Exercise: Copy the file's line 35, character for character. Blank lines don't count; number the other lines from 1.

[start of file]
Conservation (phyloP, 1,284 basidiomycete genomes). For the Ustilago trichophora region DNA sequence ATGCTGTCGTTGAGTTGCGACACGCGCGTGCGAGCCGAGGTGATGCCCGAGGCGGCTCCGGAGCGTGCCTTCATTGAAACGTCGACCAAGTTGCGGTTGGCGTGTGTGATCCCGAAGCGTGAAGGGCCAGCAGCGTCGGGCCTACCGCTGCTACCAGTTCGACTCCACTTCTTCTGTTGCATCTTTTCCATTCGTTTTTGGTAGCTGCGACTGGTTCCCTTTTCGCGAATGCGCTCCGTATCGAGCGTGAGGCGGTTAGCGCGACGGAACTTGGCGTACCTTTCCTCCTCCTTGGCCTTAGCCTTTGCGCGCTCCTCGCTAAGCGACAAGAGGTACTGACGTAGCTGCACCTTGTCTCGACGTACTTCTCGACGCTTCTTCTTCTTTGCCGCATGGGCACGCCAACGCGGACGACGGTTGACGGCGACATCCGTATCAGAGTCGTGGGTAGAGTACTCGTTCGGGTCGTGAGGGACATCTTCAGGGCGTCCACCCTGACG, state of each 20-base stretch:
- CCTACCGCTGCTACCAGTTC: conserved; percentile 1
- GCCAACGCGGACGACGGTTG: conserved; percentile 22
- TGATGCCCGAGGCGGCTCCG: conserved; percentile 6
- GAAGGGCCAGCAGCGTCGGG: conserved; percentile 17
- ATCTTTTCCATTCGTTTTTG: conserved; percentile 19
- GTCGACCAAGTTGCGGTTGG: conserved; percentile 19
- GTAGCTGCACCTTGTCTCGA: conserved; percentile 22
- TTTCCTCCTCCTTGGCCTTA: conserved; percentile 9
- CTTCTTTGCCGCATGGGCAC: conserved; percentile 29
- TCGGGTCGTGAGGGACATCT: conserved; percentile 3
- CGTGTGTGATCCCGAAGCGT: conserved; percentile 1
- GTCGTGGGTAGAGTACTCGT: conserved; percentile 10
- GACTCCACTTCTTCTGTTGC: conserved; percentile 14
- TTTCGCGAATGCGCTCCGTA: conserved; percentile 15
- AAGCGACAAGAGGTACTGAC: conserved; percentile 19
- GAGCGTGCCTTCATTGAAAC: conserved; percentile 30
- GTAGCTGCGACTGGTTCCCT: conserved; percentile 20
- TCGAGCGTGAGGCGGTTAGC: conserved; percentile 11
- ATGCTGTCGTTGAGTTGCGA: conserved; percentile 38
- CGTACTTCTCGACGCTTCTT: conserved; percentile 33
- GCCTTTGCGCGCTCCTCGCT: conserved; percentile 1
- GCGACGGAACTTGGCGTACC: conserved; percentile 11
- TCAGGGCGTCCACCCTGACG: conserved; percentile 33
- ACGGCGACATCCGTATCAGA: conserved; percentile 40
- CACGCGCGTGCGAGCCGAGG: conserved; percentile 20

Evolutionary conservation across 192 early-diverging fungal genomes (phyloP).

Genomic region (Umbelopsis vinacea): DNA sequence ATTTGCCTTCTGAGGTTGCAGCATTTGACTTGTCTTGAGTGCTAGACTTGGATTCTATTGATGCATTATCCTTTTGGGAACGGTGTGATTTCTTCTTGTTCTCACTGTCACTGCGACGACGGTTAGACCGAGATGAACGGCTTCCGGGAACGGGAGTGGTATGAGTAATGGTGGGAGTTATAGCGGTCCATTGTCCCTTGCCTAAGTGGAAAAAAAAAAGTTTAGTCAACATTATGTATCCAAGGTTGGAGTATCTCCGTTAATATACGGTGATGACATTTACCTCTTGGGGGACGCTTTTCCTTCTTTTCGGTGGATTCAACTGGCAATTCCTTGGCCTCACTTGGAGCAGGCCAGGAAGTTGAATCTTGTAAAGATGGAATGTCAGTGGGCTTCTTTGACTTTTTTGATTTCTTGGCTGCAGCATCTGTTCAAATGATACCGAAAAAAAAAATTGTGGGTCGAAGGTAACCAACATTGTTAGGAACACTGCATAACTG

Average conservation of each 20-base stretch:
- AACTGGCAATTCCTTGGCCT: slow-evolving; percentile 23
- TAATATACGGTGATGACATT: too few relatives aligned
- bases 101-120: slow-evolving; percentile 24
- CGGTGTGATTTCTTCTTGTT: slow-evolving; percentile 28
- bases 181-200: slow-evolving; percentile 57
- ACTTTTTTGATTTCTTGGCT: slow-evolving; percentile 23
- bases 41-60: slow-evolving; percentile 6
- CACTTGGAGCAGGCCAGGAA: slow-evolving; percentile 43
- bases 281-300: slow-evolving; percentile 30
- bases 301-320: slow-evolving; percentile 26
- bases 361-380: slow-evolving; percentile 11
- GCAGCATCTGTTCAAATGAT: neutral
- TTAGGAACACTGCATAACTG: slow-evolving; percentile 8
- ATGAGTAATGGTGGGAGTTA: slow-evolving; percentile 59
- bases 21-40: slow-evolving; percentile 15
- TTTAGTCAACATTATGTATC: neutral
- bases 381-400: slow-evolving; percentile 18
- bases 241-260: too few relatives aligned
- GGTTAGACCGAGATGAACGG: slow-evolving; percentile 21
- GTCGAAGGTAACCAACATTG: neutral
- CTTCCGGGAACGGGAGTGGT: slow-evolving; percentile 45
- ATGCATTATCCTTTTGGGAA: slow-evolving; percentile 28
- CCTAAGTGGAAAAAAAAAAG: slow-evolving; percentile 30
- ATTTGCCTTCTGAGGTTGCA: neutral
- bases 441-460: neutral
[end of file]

- ACTTTTTTGATTTCTTGGCT: slow-evolving; percentile 23